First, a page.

Week 4: Genetic Modified Foods

A study that triggered my interest is the “Free Range Grain” project that was a live performance by Critical Art Ensemble, Beatriz de Costa, and Shyh-shiun Shyu. The project first took place at Frankfurt, Germany and repeated again at Graz, Austria in 2003. The project was initiated because the European Union passed a strict laws that enforces food industries to label genetic modified foods with “GM” (GMO for the US equivalent). The reasoning for this is to inform the public about the origin and manufacturing procedure of the food in the market and to see if the food that they are buying are genetically modified or natural. Food companies argues that labeling the genetically modified food doesn’t help the public and is not good for their businesses.


The project used several biotechnology equipment that can be found in many laboratories in the medical, pharmaceutical, and research fields. The CAE, de Costa, and Shyu used thermal cycler, microcentrifuge, vortex mixer, electrophoresis workstation, micropipets, pipet tips, micro test tubes, agarose powders, and DNA stains.

electromycycler VORTEX-MIXERËÉðmicropipette

The protocol for the project has a lot of steps that include preparing the sample, preparing the magnetic beads, preparing PCR, running the PCR, preparing the gel, preparing the agarose/PCR dye, running the gel, dying the gel, and taking the data of the gel. Sequencing the DNA of the food takes over an hour since there’s a lot of steps that are repeated.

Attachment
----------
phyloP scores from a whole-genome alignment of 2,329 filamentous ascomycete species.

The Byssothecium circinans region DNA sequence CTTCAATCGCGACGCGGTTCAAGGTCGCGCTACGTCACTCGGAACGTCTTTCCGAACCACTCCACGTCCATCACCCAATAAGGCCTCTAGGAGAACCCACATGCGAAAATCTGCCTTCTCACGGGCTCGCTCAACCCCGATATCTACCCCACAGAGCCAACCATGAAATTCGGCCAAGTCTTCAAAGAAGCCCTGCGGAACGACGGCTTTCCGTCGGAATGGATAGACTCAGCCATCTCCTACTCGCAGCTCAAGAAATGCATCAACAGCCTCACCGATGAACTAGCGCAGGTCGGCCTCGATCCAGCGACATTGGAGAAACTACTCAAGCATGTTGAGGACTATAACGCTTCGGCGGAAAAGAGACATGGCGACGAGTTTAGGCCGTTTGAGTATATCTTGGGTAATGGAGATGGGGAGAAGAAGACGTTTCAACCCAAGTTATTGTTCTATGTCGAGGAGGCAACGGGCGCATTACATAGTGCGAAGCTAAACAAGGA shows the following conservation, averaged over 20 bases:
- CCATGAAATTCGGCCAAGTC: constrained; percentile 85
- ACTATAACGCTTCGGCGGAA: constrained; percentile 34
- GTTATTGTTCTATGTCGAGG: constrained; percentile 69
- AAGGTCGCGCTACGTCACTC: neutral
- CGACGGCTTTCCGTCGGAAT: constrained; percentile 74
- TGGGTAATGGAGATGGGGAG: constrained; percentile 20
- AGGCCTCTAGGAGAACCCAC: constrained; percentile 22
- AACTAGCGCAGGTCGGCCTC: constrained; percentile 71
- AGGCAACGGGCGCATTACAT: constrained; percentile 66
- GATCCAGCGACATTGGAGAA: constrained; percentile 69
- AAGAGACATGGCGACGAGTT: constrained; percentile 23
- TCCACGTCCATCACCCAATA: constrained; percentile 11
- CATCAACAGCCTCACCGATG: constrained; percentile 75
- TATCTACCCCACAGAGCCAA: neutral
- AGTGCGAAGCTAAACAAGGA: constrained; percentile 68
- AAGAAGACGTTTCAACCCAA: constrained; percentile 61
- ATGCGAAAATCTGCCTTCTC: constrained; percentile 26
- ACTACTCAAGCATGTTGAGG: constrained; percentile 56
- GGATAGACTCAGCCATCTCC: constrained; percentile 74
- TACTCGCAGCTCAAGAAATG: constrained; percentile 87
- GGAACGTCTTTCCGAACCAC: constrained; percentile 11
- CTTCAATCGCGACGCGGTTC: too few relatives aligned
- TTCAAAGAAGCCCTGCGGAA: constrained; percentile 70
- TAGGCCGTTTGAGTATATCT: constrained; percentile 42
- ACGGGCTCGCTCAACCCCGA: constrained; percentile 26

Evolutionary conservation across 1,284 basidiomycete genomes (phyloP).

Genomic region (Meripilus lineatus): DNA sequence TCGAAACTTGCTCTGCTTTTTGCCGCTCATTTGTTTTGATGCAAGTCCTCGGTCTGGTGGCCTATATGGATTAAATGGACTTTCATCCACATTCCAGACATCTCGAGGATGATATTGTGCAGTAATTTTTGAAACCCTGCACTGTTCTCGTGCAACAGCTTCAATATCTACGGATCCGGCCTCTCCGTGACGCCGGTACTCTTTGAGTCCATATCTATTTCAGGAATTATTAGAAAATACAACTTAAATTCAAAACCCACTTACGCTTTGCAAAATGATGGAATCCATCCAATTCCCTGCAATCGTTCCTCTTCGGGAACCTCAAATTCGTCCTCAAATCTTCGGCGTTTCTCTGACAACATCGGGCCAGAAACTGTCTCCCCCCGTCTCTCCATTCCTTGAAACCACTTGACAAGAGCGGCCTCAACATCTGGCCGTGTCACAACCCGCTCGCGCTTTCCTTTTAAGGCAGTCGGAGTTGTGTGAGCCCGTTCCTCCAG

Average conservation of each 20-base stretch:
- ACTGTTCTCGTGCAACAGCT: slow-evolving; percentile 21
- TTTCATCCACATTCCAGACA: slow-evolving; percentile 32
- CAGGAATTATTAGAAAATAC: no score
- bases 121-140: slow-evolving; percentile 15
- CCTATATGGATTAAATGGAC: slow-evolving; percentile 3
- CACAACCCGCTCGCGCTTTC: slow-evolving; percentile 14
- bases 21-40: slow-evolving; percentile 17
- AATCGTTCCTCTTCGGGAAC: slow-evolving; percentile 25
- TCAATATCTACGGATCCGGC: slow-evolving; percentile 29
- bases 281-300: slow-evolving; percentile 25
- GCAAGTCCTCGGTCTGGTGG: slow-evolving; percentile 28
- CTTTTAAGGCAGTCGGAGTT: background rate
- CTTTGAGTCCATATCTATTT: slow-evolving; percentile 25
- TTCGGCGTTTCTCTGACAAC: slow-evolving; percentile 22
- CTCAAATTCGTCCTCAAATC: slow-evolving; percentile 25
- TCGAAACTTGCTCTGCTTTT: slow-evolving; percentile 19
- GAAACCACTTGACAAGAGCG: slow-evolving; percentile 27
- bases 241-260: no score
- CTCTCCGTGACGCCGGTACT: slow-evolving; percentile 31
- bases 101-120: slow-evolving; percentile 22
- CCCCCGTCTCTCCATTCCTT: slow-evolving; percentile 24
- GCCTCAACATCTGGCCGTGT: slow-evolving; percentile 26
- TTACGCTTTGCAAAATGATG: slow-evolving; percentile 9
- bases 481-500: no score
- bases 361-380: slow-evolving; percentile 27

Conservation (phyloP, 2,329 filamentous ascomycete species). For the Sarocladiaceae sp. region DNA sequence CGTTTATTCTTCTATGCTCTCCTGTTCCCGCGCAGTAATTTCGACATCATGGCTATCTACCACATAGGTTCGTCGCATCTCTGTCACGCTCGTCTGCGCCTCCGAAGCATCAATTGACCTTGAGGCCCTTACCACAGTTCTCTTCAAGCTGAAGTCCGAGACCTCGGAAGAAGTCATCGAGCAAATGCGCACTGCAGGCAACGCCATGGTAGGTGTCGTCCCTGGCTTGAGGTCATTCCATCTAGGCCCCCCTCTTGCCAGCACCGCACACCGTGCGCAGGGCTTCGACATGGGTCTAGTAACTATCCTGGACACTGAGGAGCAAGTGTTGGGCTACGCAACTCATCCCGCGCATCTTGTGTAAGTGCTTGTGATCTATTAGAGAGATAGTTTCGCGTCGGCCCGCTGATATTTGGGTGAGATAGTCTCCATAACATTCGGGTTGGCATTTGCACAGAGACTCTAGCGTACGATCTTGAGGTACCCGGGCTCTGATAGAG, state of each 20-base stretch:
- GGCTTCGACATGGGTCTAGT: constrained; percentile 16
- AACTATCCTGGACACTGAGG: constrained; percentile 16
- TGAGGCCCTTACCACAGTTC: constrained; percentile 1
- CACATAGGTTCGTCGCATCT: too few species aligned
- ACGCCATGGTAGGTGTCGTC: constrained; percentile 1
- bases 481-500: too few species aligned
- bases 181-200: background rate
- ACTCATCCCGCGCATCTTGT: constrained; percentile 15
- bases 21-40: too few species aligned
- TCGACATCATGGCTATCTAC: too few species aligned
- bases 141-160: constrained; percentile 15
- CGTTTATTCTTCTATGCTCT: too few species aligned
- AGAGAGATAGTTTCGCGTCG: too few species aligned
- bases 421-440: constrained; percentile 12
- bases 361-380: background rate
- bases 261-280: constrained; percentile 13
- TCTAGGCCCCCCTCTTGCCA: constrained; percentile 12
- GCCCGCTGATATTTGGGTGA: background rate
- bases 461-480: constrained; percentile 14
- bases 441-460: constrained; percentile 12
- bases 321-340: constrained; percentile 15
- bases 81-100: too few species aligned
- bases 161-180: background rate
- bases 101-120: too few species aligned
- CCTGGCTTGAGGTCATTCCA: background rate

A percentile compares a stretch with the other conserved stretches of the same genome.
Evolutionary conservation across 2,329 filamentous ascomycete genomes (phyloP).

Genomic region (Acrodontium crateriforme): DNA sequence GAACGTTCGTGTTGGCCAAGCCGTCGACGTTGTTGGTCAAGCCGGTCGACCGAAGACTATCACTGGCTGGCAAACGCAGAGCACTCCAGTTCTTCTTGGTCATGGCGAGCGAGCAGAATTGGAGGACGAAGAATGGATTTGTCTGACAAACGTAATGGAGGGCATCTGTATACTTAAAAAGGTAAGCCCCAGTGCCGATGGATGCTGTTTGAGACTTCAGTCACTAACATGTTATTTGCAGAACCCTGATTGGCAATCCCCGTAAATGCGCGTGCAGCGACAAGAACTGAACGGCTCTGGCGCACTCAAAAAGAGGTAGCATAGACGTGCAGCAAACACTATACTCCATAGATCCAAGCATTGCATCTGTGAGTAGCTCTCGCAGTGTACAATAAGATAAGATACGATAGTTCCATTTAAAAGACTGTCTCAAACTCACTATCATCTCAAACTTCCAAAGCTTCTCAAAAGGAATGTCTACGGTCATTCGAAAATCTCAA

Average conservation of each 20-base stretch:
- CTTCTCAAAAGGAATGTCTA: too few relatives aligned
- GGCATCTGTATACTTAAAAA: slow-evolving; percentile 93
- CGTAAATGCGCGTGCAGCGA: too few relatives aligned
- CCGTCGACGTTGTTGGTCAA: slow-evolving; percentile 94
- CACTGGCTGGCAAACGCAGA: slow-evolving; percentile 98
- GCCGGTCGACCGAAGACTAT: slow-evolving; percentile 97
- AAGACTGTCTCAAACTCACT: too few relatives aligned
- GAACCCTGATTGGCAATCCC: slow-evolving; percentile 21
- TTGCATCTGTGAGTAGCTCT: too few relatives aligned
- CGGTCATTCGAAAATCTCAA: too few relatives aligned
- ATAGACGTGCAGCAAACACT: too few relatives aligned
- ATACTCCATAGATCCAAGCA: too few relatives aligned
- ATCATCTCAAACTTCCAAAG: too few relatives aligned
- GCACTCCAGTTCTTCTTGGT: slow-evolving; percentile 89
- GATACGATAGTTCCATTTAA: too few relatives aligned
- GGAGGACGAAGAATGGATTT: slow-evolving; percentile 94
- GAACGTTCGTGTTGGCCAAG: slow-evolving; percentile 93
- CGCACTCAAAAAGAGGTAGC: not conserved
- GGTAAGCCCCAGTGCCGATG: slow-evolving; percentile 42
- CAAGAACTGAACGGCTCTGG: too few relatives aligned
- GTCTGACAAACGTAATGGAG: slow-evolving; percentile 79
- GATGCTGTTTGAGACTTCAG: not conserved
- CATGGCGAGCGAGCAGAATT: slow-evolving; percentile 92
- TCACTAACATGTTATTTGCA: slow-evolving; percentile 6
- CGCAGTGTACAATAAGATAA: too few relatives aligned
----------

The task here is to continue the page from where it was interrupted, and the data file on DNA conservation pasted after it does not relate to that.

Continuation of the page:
The project is conducted during the time where genetic modification of food is not totally accepted by society especially in Europe. In the United States, genetic modification of food is almost necessary because of the factorization of crops that are sold in local grocery stores. GMOs are bred in labs and mass produce in large-scale farms because the growing world population demands more production of essential crops. With the globalization of a free market system, food is not immune from the import/export to a country that does not have the ideal factors of growing it. Food companies have relied in modifying the genetics of food products to have greater amounts of production, protection from diseases, and longer shelf-lives.

This artistic project is related to bringing up public action for the issues that might have serious health consequences. CAE, de Costa, and Shyu are empowering people to become citizens of science and aware of the things that are tampered with through technology and science. This project also brings up mutual positivism between human and vegetation where we rely much of our diet from plants. Although we as humans try to alter nature for to our own advantage, there can also be negative impacts to the things we change especially in the molecular level. We might not be able to see the adverse effects until we study the long term effects and it is too late.


(Source: http://www.critical-art.net/FRG.html)

– Oneil Leif Parrilla


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